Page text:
“I said ‘what? That’s all you have to do?’” Amanda said. “I had thought you had to go down to DMV and stand in line. After Bryson’s diagnosis, I’d meant to go, but I just hadn’t gotten there. I don’t know why I hadn’t thought you could just do it online.”

Signing up right then and there “almost gave me a sense of peace and purpose,” she said. “If I never do anything else in my lifetime, I’ve done this. I’ve done something good.”

The call

From that point on, it was just waiting. Three weeks later, on Nov. 24, 2018, the call came. Bryson was only 4 months old.

The surgery itself doesn’t take long, Chuck said, but it was about 12 hours from the time they prepped Bryson until they were done. “They opened him up and started bypass before the new heart even landed,” he said. “Then as soon as they got the call that the heart had landed, they start getting ready to take his out.”

Everything was fine at first but at the last update, there was something wrong.

Tiny miracle. Bryson Slate is among the youngest heart recipients in Virginia.

“Bryson’s new heart wasn’t pumping like it should,” Amanda recalled.

He was kept on an ECMO (Extracorporeal Membrane Oxygenation), which is a heart and lung life support system. The doctors believed that his heart might start pumping a little and they could wean him off the machine slowly over time as the heart picked up steam. The Slates signed transplant orders again, hoping ECMO could keep their son going until a new heart was found.

The next day, Chuck went in to see his son – Amanda said she couldn’t bring herself to look so she waited in the lobby with family. They were told to celebrate any tiny improvement in the situation and that success would be measured in small increments from here on out.

But when Chuck came out of the room, everything was different.

“Bryson’s heart just started up like a champion,” Chuck said. “That wasn’t what anyone had expected at all. They said they don’t use the term a lot, but they called it a miracle.”
Bryson was doing well but there was still a long road ahead. It was two more days before they were confident enough to even close his chest and the normal two or three-week recovery period turned into months.

“Bryson’s heart just started up like a champion.”

“He had a bad reaction to some of the medications and his kidneys shut down,” Chuck said. “They put in chest tubes and a breathing tube and he went on dialysis. During that whole time, he was unable to eat any food and it was Dec. 18 or 19 before he was ready to leave the NICU PICU to go to a regular unit.”

Back home

Chuck and Amanda had essentially moved to Charlottesville when Bryson was admitted on Nov. 1 and grandparents moved into the Slate’s home to take care of Landon.

“He was a rock star but he definitely started to break down after a while,” Chuck said. “One night we called and he broke down crying and then the next night, it was the same thing.”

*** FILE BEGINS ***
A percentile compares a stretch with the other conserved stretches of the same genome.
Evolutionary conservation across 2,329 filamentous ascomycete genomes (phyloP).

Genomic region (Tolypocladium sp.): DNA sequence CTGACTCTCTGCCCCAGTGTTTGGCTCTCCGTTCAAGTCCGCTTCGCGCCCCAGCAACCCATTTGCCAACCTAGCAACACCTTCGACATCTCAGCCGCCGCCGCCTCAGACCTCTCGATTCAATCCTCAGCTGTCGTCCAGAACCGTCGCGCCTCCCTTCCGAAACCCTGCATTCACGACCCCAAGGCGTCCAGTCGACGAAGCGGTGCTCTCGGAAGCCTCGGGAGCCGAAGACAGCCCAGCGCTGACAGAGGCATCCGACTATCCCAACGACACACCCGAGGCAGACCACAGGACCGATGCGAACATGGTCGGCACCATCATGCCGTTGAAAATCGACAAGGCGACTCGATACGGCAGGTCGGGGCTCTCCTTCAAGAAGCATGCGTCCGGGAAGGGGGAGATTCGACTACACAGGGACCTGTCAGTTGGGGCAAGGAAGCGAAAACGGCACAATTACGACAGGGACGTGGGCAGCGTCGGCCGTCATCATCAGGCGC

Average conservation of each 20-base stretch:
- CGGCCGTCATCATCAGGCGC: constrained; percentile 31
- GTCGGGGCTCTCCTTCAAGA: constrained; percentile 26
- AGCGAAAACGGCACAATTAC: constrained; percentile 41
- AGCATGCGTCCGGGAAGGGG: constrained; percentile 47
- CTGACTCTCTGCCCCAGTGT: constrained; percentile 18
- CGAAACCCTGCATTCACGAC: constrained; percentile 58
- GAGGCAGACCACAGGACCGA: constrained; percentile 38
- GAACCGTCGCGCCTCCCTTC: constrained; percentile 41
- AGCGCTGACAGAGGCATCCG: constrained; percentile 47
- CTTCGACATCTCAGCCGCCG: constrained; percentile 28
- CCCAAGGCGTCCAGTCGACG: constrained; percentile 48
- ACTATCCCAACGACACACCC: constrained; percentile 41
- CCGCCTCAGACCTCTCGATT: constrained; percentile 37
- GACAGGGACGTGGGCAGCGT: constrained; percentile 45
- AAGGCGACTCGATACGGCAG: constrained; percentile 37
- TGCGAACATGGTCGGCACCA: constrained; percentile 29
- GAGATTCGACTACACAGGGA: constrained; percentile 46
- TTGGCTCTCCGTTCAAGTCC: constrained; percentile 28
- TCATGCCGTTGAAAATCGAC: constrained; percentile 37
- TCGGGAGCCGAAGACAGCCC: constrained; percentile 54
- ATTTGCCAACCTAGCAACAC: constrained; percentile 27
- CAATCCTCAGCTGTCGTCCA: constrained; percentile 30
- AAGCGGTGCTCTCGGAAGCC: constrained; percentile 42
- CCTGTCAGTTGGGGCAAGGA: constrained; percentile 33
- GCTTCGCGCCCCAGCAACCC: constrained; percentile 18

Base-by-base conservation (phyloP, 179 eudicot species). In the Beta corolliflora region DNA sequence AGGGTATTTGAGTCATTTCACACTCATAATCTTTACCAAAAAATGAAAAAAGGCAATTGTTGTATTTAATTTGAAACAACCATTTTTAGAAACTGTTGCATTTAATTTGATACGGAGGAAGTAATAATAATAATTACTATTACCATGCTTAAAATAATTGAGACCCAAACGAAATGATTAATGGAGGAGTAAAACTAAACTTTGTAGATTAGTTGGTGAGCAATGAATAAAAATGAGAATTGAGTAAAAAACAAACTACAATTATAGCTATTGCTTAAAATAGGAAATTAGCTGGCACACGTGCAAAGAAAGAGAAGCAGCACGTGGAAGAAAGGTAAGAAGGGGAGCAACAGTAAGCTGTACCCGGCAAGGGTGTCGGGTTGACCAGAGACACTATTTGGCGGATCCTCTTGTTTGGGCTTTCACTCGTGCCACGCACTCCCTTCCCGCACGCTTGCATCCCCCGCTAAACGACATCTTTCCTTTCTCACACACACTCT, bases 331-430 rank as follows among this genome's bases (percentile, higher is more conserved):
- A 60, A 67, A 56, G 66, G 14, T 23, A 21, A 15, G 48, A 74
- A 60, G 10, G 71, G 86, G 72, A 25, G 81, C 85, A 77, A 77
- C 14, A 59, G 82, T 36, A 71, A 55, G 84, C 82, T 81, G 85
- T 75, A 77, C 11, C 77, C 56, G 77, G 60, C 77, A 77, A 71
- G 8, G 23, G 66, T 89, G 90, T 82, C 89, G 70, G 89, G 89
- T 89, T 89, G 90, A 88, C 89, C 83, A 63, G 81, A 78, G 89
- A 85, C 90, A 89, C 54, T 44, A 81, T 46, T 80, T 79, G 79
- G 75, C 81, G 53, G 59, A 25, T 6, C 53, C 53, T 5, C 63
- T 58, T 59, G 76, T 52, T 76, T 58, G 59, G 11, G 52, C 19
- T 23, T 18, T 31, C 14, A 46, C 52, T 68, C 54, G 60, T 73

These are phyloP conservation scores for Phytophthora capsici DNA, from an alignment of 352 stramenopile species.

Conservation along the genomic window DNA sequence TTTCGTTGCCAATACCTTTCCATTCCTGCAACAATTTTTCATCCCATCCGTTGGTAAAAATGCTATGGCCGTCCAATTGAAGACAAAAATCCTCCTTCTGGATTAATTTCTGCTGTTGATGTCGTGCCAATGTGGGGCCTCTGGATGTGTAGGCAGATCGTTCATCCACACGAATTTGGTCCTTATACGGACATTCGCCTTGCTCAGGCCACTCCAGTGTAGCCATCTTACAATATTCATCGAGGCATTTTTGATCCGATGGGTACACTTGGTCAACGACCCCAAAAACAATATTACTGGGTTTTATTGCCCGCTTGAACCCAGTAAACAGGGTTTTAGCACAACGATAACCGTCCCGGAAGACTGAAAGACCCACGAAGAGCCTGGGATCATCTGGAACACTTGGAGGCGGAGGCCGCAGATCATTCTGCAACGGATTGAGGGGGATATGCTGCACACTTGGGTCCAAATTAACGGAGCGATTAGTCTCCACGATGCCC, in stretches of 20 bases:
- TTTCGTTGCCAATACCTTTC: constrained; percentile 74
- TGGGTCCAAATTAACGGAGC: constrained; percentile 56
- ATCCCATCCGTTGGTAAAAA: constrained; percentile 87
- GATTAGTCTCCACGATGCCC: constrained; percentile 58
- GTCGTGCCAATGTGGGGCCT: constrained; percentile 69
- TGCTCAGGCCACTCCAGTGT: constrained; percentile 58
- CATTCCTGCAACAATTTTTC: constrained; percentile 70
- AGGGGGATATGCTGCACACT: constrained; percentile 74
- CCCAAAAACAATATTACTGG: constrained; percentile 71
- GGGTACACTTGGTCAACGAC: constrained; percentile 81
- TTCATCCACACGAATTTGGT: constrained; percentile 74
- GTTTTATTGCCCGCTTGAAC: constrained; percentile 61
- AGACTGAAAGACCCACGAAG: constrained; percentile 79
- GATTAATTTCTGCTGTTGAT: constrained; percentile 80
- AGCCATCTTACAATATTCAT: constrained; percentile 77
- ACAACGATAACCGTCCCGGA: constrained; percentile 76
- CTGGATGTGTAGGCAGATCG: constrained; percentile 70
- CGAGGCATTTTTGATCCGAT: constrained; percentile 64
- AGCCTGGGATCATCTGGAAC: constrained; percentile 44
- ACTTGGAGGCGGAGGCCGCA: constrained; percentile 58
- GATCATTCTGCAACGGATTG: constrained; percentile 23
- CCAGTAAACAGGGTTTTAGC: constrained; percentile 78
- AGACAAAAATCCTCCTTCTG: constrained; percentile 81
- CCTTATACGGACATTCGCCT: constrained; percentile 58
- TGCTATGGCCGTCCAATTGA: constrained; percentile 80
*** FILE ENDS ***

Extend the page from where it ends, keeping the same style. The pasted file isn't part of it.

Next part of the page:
Big brother Landon reads to Bryson in the hospital.

Landon wanted to be closer to his parents and baby brother so Chuck’s parents moved him into their home in Fluvanna, closer to UVA. From there it was only a 30-minute ride to the hospital so he got to see his family more often, but it was a much further commute to school.

Chuck’s father made the trip back and forth every day with his grandson.

In the meantime, Bryson improved slowly. His kidneys began to function again and by the end of December, he was released from the hospital, provided the family stay close by in Charlottesville.

Being out of the hospital presented its own challenges, Amanda said. Bryson was still on 13 different medications. “When you get home, you have to coordinate all of them,” she said.

“Nurses manage that with several patients at a time. It was all we could do to keep up with one.”

The Slate family. Party of four.

Adjusting to normal

At 8 months old, Bryson is down to only three medications and is doing well, although he has profound hearing loss – another result of Noonan syndrome.

Landon too, is adjusting to life with his parents back at home, along with a baby brother he’d spent little time with during the last 8 months.

“I think Landon thinks he’s one of the parents,” Amanda said. “The other day Bryson was crying and I called in for him to wait a minute and then he just stopped – I came in and Landon had picked him up and was dancing with him. He said ‘see, Mom? This is all you have to do.’ The two of them just melt each other; you can see it in the way they look at each other.”

“We pray for that donor family every day.”

As for the donor family, the Slates said they wish to thank them for their son’s life.

“We pray for that donor family every day, that their struggle becomes less and less,” Amanda said. “We can’t wait to talk to them.”

Organ, eye and tissue donation saves and heals countless lives. Register to become a donor today.